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Montreal emergency rooms overcrowded and it’s getting worse, says ER physician

“It’s just dangerous,” said president of the Quebec Association of Emergency Physicians Dr. Judy Morris about Montreal area hospitals experiencing alarming overcrowding in its emergency rooms.

Montreal emergency rooms are overcrowded and it’s only going to get worse, according to one emergency care physician.

The ongoing staff shortage and poor working conditions in the entire health-care network are being blamed.

“Unfortunately the ER is often the site where we can observe the failures of the rest of the system,” said Dr. Judy Morris, president of the Quebec Association of Emergency Physicians (AMUQ).

“We’re missing personnel everywhere. So when you look at the provincial data you see that the wait times and the demands for long-term care, primary care, for rehab centres for long-term care facilities for certain types of patients, those demands and those needs are increasing and we cannot match it.”

BACKGROUND: Quebec short thousands of health workers, partially closing six ERs this summer

High emergency room occupancy rates across Montreal are causing many ERs to operate at nearly 150 per cent. On Sunday, the Royal Victoria Hospital was at 152 per cent, Montreal General at 132 per cent and the Jewish General Hospital at 130 per cent.

Morris is recommending to avoid visiting the ER if it isn’t an emergency, to instead call 811.

“When you’re overcrowded on a chronic basis, you just become overloaded and you cannot give the care patients deserve,” she said. “Some of them end up leaving. We see patients leaving without being seen increasing because they get fed up. But maybe they need to be assessed and seen by a doctor.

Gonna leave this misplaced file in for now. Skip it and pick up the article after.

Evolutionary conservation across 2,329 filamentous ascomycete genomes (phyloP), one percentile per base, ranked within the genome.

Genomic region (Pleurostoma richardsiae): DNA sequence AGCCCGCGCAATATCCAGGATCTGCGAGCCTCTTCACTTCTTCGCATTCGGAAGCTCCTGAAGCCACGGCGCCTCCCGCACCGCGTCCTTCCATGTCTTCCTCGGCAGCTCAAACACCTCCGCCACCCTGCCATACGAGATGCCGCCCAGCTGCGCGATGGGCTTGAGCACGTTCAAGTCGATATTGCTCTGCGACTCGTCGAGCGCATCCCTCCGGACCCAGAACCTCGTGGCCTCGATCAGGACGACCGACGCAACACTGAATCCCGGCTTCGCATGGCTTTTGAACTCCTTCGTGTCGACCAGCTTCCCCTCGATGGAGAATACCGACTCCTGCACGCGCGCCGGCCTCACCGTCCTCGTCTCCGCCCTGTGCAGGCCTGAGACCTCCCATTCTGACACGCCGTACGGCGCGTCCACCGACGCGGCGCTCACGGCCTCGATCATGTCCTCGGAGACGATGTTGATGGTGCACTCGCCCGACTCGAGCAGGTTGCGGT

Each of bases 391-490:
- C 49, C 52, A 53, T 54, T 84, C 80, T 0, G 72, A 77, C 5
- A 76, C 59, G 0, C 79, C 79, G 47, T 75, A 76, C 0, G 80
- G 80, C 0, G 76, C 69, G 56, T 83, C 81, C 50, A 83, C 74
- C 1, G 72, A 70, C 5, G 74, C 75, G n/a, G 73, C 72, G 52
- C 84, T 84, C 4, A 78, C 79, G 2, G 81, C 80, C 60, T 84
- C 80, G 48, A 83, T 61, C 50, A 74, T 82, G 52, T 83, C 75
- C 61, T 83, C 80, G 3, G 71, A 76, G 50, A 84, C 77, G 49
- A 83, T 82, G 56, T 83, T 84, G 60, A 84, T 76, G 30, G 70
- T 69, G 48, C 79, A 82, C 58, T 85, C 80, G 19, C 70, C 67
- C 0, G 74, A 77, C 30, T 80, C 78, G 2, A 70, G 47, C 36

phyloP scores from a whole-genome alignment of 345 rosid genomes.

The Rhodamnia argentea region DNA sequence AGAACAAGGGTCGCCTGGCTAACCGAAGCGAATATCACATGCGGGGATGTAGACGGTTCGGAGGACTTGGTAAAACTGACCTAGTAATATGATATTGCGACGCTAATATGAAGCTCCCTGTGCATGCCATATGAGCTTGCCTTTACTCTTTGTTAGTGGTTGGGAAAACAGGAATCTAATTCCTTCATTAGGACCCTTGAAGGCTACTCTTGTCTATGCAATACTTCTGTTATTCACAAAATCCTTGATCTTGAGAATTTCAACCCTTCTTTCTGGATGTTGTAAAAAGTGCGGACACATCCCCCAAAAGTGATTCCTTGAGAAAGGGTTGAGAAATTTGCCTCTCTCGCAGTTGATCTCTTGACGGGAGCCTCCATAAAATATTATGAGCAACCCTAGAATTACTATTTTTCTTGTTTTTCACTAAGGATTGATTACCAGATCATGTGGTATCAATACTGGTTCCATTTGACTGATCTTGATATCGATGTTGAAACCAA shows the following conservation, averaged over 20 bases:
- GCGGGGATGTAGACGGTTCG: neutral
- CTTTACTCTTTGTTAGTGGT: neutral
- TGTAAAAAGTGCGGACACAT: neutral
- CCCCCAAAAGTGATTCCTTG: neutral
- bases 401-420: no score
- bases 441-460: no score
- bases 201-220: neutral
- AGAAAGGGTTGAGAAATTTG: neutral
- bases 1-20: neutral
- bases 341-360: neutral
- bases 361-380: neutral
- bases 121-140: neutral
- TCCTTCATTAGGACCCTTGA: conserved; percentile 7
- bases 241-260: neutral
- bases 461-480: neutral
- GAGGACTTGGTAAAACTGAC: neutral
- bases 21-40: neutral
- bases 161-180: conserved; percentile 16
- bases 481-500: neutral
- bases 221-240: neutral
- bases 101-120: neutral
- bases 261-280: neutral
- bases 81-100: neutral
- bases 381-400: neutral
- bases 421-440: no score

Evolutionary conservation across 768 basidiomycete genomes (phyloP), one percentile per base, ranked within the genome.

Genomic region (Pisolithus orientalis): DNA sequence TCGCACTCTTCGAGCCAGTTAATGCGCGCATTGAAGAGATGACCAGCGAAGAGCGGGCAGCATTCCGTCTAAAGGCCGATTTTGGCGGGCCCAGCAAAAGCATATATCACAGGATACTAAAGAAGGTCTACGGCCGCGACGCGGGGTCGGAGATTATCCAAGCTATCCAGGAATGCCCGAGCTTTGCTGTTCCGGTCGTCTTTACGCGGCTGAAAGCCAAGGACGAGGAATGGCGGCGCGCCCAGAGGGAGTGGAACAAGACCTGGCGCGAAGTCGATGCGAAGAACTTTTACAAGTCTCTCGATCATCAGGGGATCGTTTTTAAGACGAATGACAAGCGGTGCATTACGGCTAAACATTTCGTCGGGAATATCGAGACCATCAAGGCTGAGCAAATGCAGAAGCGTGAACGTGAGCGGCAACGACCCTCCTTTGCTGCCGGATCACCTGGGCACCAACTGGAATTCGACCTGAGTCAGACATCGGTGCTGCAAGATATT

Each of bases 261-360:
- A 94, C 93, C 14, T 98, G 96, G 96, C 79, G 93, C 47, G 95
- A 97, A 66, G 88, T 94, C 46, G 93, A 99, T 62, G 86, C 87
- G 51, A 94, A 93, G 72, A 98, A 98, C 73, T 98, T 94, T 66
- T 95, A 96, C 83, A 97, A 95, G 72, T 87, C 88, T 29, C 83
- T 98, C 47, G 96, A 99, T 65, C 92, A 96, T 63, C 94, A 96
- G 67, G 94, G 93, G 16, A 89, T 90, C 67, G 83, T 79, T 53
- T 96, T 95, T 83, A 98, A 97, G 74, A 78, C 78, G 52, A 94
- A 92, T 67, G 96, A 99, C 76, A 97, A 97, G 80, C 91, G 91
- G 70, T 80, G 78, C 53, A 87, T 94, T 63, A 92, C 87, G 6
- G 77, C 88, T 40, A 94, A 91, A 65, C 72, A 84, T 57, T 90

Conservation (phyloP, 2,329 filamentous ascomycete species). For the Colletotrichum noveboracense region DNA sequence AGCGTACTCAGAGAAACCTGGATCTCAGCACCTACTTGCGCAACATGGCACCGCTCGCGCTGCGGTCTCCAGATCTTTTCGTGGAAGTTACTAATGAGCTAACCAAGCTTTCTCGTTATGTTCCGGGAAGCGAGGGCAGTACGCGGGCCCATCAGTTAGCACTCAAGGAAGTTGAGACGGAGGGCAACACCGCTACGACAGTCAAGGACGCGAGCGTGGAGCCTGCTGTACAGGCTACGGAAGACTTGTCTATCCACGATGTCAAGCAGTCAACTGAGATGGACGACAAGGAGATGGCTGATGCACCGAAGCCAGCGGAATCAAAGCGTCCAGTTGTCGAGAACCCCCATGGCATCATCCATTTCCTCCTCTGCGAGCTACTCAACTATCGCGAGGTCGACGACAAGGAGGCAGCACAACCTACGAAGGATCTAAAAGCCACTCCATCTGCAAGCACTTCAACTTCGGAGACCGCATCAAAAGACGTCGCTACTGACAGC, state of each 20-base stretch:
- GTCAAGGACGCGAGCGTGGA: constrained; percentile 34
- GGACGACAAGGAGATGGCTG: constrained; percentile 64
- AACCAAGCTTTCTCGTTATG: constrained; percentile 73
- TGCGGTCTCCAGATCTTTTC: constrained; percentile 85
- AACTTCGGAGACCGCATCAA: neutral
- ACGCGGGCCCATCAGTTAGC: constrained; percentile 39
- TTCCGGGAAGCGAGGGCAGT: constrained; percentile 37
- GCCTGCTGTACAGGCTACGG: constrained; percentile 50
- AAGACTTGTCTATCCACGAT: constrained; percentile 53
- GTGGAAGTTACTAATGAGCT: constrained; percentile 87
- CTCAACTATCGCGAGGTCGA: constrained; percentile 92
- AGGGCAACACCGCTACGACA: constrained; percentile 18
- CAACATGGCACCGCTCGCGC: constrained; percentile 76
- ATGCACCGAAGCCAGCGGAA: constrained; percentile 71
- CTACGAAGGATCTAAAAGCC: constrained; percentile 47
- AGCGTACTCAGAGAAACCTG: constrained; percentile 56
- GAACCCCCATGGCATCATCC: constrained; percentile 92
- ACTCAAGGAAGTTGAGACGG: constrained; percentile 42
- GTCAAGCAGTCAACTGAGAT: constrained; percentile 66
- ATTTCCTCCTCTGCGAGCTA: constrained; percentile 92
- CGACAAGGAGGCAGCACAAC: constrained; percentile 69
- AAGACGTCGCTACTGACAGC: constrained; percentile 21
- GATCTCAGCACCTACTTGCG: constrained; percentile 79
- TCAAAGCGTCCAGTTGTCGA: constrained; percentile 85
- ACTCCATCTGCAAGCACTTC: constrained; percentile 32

“And what we’ve been seeing also is when you’re overcrowded on a regular basis, it’s dangerous for patients because patient care is altered. Imagine you have to take care of twice the number of patients that you normally do, well you’re bound to make some mistakes, you’re bound to forget a few things, you’re bound not to take enough time with each patient because you won’t have enough time to talk to them.”


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According to Quebec’s Ministry of Health and Social Services, there were about 59,600 employees absent from the health network as of last month – 10 per cent more than at the same time last year.

“The past two years we’ve seen people leave because of being overworked, because of all the stress related to the environment, people leaving for retirement early, and because of the work conditions are not optimal,” said Morris. “So we need to re-establish that, get better work conditions.”

With COVID-19 still rampant in Quebec, doctors worry the increase in cases in the past few weeks will lead to more people coming to the ER.

Morris says getting the third and fourth dose of the COVID-19 vaccine is still one of the most important ways to prevent severe infection, and clearing up space in hospitals for those who need it.

“We’re hoping that there’s not going to be a lot of hospitalizations required because quite frankly the system just doesn’t have the capacity to handle them, because otherwise we’re going to have to cut elsewhere in order to take those hospitalizations,” said Morris.

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